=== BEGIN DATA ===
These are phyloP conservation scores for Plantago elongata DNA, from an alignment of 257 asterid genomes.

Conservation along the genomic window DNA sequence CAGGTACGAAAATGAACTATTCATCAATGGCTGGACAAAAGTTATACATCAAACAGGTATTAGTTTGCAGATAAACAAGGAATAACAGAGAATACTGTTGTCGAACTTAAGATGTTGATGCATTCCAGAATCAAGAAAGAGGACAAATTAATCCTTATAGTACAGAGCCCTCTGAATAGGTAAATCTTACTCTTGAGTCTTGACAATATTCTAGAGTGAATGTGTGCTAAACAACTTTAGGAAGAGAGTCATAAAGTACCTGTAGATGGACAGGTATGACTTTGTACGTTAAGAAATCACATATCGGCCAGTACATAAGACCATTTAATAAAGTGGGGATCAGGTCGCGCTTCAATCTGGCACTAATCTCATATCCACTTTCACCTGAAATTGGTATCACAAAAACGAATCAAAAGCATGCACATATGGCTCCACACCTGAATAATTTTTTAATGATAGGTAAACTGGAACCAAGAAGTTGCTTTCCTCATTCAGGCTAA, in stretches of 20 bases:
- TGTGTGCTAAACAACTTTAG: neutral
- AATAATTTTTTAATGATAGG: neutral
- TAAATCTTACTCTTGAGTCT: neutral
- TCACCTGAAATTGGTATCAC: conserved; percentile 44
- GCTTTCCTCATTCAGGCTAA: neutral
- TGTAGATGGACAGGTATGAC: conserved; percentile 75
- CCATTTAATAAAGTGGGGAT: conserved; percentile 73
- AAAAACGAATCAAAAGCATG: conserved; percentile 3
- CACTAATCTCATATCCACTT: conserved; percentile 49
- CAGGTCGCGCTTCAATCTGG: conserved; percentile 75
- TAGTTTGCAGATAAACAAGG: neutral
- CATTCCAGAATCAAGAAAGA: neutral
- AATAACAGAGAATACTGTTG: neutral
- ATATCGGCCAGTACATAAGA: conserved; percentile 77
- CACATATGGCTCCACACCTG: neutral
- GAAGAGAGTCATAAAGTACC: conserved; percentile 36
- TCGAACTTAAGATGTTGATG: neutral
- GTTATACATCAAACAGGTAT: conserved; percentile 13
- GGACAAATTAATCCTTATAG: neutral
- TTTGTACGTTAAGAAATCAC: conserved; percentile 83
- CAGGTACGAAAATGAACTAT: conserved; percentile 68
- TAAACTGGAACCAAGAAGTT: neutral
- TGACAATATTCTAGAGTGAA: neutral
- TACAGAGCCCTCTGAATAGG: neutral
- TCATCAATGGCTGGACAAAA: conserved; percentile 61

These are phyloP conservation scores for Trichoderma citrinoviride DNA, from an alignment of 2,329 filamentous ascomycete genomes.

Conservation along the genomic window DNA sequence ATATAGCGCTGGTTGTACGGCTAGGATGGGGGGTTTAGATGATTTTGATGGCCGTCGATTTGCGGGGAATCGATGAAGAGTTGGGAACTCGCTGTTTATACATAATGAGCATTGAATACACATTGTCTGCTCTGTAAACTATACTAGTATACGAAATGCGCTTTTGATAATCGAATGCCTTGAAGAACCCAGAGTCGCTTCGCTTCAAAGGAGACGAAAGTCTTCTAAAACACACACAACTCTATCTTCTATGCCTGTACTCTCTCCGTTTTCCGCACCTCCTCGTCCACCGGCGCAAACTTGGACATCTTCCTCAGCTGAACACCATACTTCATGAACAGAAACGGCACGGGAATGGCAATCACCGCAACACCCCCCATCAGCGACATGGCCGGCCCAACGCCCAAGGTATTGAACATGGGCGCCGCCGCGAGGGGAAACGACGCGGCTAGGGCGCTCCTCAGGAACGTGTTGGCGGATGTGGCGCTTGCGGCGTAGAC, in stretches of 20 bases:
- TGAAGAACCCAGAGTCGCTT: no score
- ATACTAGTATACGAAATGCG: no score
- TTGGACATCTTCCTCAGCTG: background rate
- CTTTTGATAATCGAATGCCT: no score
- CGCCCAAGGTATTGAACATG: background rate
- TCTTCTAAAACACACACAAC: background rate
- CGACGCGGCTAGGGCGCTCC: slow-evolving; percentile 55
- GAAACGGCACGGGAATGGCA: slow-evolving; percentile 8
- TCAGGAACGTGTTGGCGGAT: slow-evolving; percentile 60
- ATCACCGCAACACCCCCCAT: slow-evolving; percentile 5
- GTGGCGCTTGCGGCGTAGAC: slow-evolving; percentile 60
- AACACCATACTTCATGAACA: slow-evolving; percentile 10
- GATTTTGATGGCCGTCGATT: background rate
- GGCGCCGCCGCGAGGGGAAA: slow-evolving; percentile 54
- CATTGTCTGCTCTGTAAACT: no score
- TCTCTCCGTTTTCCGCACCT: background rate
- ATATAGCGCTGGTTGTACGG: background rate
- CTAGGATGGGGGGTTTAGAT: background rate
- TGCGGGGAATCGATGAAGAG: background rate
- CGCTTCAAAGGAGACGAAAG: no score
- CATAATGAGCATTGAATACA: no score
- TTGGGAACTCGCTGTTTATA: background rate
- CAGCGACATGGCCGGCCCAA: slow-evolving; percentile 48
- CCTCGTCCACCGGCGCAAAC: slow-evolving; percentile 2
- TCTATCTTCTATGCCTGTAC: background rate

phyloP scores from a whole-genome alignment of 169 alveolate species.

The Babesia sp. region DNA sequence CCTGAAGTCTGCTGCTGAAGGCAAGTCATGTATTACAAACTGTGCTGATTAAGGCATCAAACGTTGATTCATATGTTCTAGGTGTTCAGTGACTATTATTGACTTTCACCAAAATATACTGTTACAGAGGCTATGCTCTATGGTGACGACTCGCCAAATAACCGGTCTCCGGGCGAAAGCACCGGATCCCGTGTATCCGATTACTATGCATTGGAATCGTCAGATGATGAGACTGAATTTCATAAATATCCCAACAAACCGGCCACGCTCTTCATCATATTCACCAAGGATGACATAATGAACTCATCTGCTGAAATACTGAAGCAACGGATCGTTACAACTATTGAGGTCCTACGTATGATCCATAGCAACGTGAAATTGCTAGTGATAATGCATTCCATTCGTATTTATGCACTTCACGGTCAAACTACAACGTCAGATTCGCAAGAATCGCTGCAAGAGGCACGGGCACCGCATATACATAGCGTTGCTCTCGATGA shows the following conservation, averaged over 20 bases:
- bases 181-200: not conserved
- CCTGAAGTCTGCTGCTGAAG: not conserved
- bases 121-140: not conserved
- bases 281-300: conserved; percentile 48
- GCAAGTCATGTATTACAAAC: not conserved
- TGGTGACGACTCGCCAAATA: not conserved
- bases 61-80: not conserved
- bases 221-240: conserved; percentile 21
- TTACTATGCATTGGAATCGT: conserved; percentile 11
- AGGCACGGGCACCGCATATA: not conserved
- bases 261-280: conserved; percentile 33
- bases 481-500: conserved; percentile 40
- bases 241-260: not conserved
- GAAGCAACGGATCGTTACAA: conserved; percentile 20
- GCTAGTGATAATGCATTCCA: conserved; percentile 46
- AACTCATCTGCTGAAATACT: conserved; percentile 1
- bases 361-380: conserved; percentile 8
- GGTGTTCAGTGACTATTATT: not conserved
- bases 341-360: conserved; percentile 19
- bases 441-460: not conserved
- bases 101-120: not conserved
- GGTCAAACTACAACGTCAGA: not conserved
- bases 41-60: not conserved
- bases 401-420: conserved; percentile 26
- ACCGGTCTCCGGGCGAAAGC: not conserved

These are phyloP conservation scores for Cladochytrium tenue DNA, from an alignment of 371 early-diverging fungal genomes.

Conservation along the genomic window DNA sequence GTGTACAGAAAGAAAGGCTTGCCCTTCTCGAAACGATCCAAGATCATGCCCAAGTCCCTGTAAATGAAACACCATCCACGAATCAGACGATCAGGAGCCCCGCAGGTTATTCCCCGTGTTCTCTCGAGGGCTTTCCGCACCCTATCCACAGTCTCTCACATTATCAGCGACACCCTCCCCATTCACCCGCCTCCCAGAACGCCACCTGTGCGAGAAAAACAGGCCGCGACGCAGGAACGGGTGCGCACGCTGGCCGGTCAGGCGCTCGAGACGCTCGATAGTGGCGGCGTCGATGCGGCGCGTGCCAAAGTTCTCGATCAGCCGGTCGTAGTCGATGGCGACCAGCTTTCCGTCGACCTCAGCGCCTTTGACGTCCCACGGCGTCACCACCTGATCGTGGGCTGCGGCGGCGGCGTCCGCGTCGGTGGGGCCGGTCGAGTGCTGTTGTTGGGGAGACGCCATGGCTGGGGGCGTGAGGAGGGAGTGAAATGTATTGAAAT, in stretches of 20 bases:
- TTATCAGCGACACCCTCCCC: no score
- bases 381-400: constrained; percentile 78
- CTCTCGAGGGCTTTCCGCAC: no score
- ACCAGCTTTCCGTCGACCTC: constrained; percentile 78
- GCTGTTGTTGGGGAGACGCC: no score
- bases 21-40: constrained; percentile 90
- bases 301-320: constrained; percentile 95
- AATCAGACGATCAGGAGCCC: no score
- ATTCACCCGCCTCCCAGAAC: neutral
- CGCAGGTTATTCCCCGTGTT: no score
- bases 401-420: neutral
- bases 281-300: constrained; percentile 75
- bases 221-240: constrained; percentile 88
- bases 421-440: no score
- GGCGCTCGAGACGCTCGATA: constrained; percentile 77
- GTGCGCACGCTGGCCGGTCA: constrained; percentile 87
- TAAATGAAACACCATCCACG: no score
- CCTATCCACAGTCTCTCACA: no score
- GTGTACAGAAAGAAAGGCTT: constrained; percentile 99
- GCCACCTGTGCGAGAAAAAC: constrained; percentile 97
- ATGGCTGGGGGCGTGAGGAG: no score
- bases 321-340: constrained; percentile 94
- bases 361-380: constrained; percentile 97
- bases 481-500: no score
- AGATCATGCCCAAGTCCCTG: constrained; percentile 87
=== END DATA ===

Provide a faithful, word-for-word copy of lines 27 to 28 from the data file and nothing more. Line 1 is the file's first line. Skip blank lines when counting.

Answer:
- TCATCAATGGCTGGACAAAA: conserved; percentile 61

These are phyloP conservation scores for Trichoderma citrinoviride DNA, from an alignment of 2,329 filamentous ascomycete genomes.